A One-way Street? Admiral James Somerville and Anglo-American Naval Relations, 1942

By Corbin Williamson, published August 2020


Admiral Sir James Somerville’s command of the Eastern Fleet in 1942 caused serious tensions in Anglo-American naval relations despite the admiral’s personal efforts to cultivate closer ties with the US Navy. Specifically, US Navy admirals such as Ernest King felt that while the US Navy had helped the Royal Navy in its hour of need, the favour was not returned by the British. Diverging assessments of the value of the Indian Ocean and the Royal Navy’s wartime experience were the critical factors that led to these tensions. This article highlights the limits of individual attitudes in shaping wartime Anglo-American naval relations. One admiral’s personal views could not overcome differences in British and American naval thinking which led to frustration and resentment rather than greater harmony.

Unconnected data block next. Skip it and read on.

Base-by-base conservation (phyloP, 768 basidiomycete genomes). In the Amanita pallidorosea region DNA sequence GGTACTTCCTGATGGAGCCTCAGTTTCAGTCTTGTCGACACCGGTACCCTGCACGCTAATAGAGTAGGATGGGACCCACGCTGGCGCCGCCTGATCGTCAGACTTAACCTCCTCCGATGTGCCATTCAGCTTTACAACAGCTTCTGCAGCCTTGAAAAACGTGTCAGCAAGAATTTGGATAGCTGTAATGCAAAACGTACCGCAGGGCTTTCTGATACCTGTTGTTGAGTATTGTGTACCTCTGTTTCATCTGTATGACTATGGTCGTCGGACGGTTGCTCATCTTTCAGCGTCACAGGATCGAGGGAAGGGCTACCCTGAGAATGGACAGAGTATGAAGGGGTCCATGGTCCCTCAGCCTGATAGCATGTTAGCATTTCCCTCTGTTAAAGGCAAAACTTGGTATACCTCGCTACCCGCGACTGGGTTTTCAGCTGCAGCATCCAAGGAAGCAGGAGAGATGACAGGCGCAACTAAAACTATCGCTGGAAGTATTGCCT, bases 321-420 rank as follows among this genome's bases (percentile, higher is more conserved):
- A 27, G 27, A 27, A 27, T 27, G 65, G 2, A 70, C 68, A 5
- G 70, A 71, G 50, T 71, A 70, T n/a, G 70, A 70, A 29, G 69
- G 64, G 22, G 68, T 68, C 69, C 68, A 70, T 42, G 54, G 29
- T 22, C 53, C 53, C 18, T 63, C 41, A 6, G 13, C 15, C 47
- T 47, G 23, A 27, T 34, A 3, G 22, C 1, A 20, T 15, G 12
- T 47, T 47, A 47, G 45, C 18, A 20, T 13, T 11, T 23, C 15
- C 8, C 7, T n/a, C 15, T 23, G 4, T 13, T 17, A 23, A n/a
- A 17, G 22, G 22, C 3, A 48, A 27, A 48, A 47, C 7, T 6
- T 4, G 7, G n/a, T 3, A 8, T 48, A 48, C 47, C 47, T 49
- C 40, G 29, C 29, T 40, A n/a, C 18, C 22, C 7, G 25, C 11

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Filed under: WW2 | Indian Ocean | Pacific
Subjects include: Strategy & Diplomacy

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